Help Net Security reported yesterday that ASCO Industries, an aerospace manufacturing company, was impacted by a ransomware infection severe enough for them to suspend their manufacturing operations around the globe.
It continues to amaze me how effective ransomware is at grinding a business operations to a halt. Ransomware isn’t new by any means; however, organizations don’t seem to be taking the threat seriously. Employees remain extremely vulnerable to phishing tactics that often let malware into the network, however IT departments should be more prepared for this sort of outbreak than they seem to be. Ransomware should be curable with a quick restore of infected systems, and then you’re back online. Users workstations? Re-image and call it a day.
The blame here does fall on the IT organization themselves for being ill-prepared. I don’t pretend to be knowledgeable about the ins-and-outs of ASCO Industries’ IT environment, but today’s hyper-connected world demands that IT professionals rise to the call of taking reasonable measures to protect their environment. We’re not talking about anything crazy, just common protective measures such as:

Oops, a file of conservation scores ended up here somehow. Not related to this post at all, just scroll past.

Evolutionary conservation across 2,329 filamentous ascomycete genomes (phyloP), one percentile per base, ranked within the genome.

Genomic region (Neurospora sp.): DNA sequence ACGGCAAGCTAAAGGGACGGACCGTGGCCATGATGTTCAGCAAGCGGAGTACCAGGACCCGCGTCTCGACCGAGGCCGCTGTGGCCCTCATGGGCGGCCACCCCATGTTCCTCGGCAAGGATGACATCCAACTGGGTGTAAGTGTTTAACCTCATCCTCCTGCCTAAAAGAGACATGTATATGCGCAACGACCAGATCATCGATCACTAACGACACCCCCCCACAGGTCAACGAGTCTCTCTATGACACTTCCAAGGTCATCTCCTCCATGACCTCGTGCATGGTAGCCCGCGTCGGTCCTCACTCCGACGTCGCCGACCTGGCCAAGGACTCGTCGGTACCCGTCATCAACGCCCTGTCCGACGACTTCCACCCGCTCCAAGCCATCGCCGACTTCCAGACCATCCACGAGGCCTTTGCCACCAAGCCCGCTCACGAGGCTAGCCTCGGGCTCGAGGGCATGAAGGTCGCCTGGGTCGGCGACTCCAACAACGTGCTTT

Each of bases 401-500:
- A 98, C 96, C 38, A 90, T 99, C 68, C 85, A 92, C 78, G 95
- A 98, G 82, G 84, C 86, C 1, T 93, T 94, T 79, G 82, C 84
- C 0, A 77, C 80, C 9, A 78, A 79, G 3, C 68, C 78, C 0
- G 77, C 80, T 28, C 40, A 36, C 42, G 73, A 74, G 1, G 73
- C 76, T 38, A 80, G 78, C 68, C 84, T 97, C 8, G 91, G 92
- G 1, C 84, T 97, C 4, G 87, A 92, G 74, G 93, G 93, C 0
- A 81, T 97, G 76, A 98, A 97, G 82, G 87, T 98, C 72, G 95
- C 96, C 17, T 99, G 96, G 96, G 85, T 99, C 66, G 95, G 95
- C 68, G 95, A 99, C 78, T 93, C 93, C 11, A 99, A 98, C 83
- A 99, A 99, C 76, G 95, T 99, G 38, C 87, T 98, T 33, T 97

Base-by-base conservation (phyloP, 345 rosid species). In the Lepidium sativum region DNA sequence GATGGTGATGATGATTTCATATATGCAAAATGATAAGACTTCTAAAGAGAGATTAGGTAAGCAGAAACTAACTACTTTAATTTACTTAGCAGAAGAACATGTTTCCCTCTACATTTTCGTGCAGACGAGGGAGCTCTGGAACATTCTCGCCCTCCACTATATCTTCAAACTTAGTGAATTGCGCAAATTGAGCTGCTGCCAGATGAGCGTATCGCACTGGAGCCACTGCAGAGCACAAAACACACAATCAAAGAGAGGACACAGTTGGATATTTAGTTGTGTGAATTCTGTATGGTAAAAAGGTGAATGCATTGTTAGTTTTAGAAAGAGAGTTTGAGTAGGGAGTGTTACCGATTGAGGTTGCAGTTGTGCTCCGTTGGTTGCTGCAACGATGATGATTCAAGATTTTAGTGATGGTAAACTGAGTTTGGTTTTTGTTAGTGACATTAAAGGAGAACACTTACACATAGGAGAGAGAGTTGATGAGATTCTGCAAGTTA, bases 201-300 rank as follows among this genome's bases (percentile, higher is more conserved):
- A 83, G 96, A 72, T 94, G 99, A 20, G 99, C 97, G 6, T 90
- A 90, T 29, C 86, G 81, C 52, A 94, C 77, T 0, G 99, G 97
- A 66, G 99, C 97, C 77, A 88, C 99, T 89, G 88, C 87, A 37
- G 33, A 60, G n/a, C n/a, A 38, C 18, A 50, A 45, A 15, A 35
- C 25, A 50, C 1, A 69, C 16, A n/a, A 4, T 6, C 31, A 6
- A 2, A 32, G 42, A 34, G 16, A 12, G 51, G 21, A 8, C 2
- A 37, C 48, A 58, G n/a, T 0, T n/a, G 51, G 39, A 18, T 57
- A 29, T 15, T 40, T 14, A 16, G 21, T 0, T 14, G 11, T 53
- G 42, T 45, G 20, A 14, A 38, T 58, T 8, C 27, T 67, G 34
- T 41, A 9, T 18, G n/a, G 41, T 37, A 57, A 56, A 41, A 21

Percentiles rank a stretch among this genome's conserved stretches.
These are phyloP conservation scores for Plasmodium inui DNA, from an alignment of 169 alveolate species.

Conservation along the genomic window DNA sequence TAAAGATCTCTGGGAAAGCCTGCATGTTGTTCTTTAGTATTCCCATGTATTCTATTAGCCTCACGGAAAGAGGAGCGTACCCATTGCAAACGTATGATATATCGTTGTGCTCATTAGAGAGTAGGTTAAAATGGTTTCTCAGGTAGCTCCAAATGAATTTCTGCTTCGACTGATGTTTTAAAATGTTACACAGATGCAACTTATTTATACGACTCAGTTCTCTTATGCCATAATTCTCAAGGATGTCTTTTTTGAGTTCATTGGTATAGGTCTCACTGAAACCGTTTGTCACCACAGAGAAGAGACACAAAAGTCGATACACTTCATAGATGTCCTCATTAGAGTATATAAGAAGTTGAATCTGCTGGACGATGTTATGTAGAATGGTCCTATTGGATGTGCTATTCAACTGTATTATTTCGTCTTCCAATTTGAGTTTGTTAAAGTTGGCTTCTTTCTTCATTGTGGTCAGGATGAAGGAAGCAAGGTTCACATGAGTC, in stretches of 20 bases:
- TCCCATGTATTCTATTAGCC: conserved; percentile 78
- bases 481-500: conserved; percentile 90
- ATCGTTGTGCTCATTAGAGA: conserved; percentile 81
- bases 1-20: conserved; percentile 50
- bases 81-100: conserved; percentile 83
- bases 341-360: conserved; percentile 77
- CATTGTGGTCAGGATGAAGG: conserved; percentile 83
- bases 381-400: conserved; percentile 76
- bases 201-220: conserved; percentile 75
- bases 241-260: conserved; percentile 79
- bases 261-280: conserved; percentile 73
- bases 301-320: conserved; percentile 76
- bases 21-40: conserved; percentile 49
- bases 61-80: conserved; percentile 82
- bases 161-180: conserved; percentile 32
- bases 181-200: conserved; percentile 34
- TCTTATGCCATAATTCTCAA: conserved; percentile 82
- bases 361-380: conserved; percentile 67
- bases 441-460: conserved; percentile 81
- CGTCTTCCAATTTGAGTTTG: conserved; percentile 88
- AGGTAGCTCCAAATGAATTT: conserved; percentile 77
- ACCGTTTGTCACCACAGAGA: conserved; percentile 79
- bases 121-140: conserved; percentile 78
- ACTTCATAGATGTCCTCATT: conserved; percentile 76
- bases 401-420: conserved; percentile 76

- Backups of all servers to meet RTO/RPO as determined by business needs.
- Endpoint protection – a reputable antivirus and intrusion prevention solution. It won’t catch everything but it is still an absolute necessity.
- A segregated network. In this specific example it seems logical that the manufacturing network should be separate and more locked-down than other client networks – so why was the production line impacted?
- An incident response plan: so a workstation does get infected, what do we do? This doesn’t have to be rocket science, it might be as simple as disconnect from the network until the station is re-imaged.
- Security awareness training. This is no longer optional – staff need to be trained on threats such as phishing, social engineering, and basic information security concepts.
The biggest problem that I’ve seen is lack of urgency on the IT organization’s part to accomplish these bare minimums. It may also be influenced by insufficient understanding (and maybe lack of proper budget allocation) from the C-level executives in the organization. One thing I’m sure of is that the folks at ASCO Industries are re-evaluating those priorities right now.